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Different Identities

In two different ends of the spectrum sit what are known as traditional and Modern identities (or logos). So what exactly defines each one?

Louise Fili defines traditional.


FWD defines modern.

You are welcome to question such definitions.

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ARCHIVE ID 1263 FILED UNDER Branding and Identity
PUBLISHED ON Oct.08.2002 BY Armin
Darrel’s comment is:

Well, based on those two links alone, I guess 'traditional' means a nice HTML layout and simple navigation while 'modern' means an annoying full screen web site with fluffy flash.


(To be serious, though, I find 'modern' and 'traditional' best used as adjectives rather than actual definable styles)

On Oct.08.2002 at 12:54 PM
Todd’s comment is:

The with-it terms for "traditional" are "classic" or "retro." No one wants to be thought of as traditional. And "modern?" Does anyone really want to be associated with the here-and-now? How about "futuristic" or "bleeding edge?"

But seriously, the Fili designs do latch onto a more historical influenced style, but I don't know if I'd describe that as traditional. What tradition does the word refer to? And the word modern just has too much baggage attached to it.

On Oct.09.2002 at 08:20 AM
Armin’s comment is:

Ok, ok. So the terms are not perfect. But you can see the difference between the two sites, right?

-Traditional could mean "classic", I don't know about "retro" that would be it's own adjective or category for a logo.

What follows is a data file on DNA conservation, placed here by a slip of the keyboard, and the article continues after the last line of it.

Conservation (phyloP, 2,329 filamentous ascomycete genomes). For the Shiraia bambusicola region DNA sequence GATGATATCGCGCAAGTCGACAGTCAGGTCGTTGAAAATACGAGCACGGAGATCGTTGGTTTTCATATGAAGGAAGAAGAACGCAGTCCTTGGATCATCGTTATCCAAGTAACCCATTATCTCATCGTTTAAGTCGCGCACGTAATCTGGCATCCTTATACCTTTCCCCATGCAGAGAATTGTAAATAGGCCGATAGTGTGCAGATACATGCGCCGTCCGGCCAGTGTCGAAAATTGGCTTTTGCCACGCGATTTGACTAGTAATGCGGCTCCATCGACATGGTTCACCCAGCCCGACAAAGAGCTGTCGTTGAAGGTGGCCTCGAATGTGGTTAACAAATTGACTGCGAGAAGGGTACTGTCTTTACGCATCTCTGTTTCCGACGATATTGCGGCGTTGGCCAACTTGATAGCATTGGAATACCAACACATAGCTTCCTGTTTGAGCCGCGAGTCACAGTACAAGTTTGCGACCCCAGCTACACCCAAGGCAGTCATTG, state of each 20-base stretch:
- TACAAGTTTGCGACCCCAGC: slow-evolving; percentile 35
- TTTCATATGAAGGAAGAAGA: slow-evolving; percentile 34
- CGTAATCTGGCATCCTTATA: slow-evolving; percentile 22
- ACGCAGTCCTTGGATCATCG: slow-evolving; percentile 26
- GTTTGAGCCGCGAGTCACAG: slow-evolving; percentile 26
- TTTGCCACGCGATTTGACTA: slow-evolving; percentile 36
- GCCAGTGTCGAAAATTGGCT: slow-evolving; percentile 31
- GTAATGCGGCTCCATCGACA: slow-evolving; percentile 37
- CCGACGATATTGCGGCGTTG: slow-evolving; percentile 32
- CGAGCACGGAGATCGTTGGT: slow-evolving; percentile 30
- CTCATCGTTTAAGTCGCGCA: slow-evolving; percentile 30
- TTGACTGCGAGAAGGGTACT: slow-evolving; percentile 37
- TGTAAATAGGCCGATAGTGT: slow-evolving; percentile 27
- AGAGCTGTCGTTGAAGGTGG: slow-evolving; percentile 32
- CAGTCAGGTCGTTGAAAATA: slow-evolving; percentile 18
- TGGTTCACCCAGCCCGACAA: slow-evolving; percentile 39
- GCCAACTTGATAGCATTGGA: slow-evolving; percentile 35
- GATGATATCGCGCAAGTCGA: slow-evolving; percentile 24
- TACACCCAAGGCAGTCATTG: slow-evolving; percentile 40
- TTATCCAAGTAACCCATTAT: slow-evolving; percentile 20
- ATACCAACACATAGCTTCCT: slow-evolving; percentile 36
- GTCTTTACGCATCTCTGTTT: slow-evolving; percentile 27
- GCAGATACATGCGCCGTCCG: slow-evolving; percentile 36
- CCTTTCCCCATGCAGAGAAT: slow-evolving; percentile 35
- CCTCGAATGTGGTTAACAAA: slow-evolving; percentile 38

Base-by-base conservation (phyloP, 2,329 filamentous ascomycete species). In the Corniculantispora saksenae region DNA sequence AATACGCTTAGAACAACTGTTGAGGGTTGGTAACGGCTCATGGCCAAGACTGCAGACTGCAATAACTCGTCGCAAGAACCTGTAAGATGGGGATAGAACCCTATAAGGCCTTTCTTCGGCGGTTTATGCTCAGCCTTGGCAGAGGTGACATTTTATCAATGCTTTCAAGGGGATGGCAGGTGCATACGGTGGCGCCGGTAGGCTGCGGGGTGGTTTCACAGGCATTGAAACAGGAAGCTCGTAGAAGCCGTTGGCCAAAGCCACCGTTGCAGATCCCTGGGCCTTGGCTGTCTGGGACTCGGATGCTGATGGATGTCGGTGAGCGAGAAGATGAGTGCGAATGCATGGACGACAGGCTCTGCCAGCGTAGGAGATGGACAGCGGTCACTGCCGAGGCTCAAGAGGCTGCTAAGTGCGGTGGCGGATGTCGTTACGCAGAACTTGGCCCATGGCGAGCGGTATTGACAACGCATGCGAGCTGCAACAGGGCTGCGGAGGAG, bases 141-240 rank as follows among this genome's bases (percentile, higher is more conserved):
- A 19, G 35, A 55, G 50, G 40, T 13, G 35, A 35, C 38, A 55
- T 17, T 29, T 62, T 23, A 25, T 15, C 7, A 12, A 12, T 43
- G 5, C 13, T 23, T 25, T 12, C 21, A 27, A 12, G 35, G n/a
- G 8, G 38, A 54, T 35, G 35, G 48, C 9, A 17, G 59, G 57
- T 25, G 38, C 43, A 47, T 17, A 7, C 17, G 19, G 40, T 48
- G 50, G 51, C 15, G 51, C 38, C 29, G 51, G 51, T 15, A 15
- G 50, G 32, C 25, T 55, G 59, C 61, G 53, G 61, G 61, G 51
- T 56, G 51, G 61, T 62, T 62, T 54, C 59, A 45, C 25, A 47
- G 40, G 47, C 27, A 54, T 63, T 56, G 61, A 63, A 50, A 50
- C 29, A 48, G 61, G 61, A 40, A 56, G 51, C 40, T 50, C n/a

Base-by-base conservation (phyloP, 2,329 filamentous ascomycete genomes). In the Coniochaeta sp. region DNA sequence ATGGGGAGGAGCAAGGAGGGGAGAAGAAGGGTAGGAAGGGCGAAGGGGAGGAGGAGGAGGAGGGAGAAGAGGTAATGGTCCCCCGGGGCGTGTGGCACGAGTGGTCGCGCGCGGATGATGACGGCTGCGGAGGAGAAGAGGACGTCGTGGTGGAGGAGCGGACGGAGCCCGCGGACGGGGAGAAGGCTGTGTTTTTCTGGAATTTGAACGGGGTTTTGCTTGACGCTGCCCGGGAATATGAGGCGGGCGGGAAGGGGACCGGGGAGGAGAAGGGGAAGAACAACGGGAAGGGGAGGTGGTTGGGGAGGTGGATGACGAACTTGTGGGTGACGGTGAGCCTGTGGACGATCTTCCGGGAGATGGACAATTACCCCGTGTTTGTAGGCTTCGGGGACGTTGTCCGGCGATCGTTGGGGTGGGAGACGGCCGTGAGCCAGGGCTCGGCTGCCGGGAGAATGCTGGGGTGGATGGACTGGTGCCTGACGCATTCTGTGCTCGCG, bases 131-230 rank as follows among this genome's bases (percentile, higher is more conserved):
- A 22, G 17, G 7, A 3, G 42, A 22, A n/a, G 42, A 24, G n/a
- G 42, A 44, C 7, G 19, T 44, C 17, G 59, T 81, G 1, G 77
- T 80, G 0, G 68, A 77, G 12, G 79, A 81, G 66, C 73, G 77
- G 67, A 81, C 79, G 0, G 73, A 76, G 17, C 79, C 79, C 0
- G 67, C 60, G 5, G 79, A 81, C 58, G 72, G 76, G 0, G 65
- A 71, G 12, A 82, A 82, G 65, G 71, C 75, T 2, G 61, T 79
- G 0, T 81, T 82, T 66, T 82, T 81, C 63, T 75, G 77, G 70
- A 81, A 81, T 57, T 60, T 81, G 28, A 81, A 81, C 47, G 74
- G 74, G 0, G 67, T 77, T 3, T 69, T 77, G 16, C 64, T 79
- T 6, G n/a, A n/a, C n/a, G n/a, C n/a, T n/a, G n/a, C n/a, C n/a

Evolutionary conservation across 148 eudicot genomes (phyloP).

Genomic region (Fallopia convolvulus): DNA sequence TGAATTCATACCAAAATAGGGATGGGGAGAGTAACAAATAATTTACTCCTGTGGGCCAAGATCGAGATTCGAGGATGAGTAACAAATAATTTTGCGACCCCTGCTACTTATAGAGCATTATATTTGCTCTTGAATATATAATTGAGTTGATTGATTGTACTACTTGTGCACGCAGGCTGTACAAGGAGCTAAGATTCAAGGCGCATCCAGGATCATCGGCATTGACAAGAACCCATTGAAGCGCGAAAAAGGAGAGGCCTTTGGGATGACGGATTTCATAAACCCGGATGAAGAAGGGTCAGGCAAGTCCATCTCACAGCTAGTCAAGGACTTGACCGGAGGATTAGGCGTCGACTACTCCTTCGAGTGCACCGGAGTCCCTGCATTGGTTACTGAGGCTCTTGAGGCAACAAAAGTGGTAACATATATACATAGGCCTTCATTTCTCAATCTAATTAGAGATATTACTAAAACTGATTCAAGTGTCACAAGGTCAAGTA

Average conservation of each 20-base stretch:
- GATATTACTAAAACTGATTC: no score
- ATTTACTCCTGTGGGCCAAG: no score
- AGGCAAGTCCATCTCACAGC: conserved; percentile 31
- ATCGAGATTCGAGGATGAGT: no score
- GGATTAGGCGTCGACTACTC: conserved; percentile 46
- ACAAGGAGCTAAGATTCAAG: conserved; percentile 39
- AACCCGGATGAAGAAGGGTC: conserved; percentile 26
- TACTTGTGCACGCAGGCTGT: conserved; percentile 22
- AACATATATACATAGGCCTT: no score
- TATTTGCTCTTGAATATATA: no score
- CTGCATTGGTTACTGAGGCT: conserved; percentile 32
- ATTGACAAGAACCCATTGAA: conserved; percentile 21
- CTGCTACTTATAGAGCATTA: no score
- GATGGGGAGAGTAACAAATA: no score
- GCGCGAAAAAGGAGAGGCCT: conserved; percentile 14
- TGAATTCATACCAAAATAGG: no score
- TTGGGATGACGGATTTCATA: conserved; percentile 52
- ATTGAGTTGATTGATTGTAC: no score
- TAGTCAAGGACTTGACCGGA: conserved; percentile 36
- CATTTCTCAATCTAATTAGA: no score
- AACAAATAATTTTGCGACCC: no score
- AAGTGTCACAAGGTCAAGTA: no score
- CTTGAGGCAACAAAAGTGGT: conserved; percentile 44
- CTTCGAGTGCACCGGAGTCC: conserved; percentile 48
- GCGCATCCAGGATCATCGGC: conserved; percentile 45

-Modern, what is modern anyway? last year's logo is not modern anymore.

So, yes, traditional and modern might not be the best words.

On Oct.09.2002 at 08:45 AM
Jon’s comment is:

There's a fine line between "traditional" and "retro". I'd offer a better term might be "timeless".

To me, retro is a pure apeing of an older style. (What passes as retro would oftentimes never have actually been done 'back in the day'...) Timeless work often hearkens back to older styles, but survives fads and trends. Look at old Duffy Design work from the 80s - VERY retro, but not timeless. Fili's work stands the test of time better.

On Oct.09.2002 at 10:13 AM
Danny’s comment is:

There's even a finer line between "modern" and "contemporary", I'd like to add.

As modern design is something completely different than contemporary design.


On Oct.09.2002 at 12:04 PM
Armin’s comment is:

>modern design is something completely different than contemporary design.

Totally true.

So many definitions, so little time.

On Oct.09.2002 at 12:58 PM